Thursday, December 20, 2012

Christmas sparks interest in reindeer research

‘Tis the season when the phones are ringing madly at the University of Alaska Fairbanks Reindeer Research Program.

“It happens every year,” said Greg Finstad (pictured at left), manager of the RRP, in between calls from radio stations and newspaper reporters all around the country and Canada requesting interviews.

“They see reindeer as mythical animals that people made up for Christmas,” Finstad said, shaking his head. “They call me to get the real story. And the real story is much more interesting than the magical animals that pull Santa around. They are amazing animals that thrive in the most inhospitable places on earth. It’s dark and cold and their food is two feet under the snowpack. They are able to dig through and survive.”

Finstad is duly impressed that over thousands of years, man has developed husbandry to care for these particular animals. “It doesn’t make logistical sense to raise another type of livestock on a large scale in the north,” he said.

Reindeer are important to Alaskans in a bigger way than mere transportation for the Jolly Old Elf, Finstad asserts. “We see reindeer as meat. To think of them hooked up to a sleigh would be like hooking up cows or pigs to Santa’s sleigh.”

“We have one of the most insecure food systems and we import most of our food,” Finstad said. “We need to produce more of our own food.”

Those are the points Finstad tries to make during his numerous December interviews. Reporters and radio DJs inevitably ask the difference between reindeer and caribou. Finstad patiently explains that they are different subspecies. Because they are migratory, caribou are leaner with longer legs. Reindeer are much more sedentary, have a more robust body shape with shorter legs and a flatter face. When herded or chased, caribou spread out and scatter, while reindeer gather into a cohesive unit.

“I say the same things every year,” Finstad said. “People ask the same questions but it’s a great opportunity for outreach and to let people know that there is a university that does research on reindeer.”
Reindeer do not mind the cold.

RRP maintains a research herd at the Fairbanks Experiment Farm and works extensively with the Native herders on the Seward Peninsula. Challenges to reindeer as a food product include infrastructure issues, no roads to get the meat out of the Nome area and lack of slaughterhouses. The greatest concern recently has been predator attacks. Bears and wolves have wiped out entire herds, Finstad said. “It’s a big problem.”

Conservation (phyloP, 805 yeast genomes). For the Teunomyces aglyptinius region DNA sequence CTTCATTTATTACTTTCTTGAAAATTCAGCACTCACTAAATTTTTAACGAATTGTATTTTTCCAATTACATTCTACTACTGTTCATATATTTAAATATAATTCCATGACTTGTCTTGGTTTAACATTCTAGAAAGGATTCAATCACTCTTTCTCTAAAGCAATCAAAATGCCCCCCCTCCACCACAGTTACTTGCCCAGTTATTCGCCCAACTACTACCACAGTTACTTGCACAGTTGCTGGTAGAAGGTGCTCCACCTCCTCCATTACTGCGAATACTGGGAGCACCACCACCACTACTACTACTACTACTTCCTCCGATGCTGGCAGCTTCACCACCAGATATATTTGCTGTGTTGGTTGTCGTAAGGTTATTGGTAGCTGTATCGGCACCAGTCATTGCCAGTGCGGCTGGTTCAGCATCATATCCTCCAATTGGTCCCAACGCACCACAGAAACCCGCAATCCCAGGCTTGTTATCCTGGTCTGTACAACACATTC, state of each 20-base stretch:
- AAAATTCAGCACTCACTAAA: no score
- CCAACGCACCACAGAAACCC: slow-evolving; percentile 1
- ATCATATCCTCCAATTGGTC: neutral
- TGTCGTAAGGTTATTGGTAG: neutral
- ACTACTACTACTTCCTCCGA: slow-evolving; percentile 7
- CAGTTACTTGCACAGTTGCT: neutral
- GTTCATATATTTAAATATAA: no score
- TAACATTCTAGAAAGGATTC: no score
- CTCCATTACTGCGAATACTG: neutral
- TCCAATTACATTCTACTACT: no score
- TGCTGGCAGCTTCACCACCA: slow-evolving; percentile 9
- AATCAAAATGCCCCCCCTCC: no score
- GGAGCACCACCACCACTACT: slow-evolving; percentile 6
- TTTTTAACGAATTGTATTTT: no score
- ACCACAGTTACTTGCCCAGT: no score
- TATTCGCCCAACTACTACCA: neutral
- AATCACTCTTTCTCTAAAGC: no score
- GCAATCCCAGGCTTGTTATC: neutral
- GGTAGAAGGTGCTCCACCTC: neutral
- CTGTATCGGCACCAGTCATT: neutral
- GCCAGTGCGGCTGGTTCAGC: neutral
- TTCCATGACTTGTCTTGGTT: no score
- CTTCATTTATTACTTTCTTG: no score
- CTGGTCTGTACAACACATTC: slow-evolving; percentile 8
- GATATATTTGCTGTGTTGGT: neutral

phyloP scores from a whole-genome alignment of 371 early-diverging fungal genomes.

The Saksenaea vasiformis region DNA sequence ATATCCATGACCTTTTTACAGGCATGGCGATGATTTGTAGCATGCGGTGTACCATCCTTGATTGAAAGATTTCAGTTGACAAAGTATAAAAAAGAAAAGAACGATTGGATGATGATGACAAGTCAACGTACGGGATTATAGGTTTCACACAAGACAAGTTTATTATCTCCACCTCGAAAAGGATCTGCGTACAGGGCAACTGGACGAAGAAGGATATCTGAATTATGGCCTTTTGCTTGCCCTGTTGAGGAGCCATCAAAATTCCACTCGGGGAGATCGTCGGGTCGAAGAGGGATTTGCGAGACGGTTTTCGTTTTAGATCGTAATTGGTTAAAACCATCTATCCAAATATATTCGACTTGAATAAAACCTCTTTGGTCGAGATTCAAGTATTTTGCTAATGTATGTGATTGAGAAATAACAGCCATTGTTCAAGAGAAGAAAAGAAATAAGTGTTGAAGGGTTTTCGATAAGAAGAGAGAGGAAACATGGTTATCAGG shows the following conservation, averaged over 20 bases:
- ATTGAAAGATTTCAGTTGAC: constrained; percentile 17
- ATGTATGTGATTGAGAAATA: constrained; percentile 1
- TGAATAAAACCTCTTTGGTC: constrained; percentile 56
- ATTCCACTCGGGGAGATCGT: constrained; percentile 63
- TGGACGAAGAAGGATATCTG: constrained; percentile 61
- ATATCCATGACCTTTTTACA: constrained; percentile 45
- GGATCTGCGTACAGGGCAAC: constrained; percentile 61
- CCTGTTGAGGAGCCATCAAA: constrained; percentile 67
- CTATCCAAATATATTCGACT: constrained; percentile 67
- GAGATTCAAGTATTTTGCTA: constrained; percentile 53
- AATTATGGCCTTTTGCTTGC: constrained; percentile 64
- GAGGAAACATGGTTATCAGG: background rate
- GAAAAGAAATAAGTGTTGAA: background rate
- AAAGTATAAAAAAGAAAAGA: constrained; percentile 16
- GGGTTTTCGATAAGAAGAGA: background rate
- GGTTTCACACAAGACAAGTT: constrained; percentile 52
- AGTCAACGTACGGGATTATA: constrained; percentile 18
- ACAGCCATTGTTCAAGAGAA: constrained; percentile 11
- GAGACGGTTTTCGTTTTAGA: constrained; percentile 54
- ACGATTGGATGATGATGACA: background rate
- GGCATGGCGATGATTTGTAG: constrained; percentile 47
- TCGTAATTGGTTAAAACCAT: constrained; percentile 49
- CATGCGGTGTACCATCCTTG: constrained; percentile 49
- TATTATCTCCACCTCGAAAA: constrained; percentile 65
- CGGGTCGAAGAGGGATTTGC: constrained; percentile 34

A herd of reindeer on the Seward Peninsula.

Most questions start with an emphasis on Christmas, and Finstad proceeds to steer the conversations away from that and toward reindeer as a meat animal. “I just tell them reindeer are real,” he said. “They are a domestic animal that has been extremely important to people in the north for thousands of years and they play an important role in the food system. They are docile, gentle creatures, beautiful animals perfectly comfortable in 40 below and they taste good.”

Reindeer meat is low in fat and high in protein. When questioned about the taste, Finstad’s answer is: “Once you have had reindeer you will never go back to beef.”

The meat is high in myoglobin, making it much different to cook than beef. Because of that Finstad and his researchers worked with the culinary school at Kapiolani Community College, University of Hawaii, to develop gourmet recipes for reindeer meat. The cookbook, which will be published in 2013 by the UAF School of Natural Resources and Agricultural Sciences, is targeted for high-end restaurants and people who want to incorporate reindeer meat into their diet.

“When the state of Alaska and most of North America are covered in reindeer then we’ve done our job,” Finstad said.

“Someday everyone will be able to buy reindeer in the grocery store.”

Asian Braised Reindeer Stew with Eryngi Mushrooms and Wasabi Mashed Potato
Yield: 4 servings
The Stew:
1 oz Butter
1 ½ lbs Reindeer Shoulder, 1 “ cubes
2 oz Onions, large cut
1 oz Carrots, large cut
1 oz Celery, large cut
4 each Star Anise
4 each Lemon Grass, 3” stalk
1 each Ginger, 2” lightly crushed
16 oz Red Wine
4 oz Soy sauce
3 oz Light Brown Sugar
16 oz Demi Glace or Brown Sauce
1. Sear Reindeer in butter until brown
2. Add onions, carrots, celery, star anise, lemongrass and ginger
3. Sauté for a minute and add red wine
4. Simmer for a minute and add soy sauce, brown sugar and Demi Glace or Brown Sauce.
5. Cover and simmer until reindeer is tender. If sauce reduces too quickly, adjust with adding a little water.
6. Remove Reindeer from sauce and reserve.
7. Strain sauce and return Reindeer to sauce.

The Mushrooms:
1 oz Butter
6 oz Eryngi Mushrooms, sliced
To Taste Salt
To Taste Pepper
1 Tbsp Chives, hallow, sliced
1. Sauté Mushrooms in butter until done
2. Add chives
3. Season with salt and pepper and serve

The Potato:
1 lb Yukon Potato, peeled, cooked
2 oz Cream, heated
1 oz Butter
1 Tbsp Wasabi, paste
To Taste Salt
To Taste White Pepper
1. While still hot, mash potatoes with cream, butter and wasabi.
2. Season with salt and pepper and serve

The Garnish:
4 each Lemon Grass Stalk, 4”
As Needed Fried Shoestring Potato

(The above recipe is a sample of what will appear in the upcoming reindeer cookbook.)

No comments: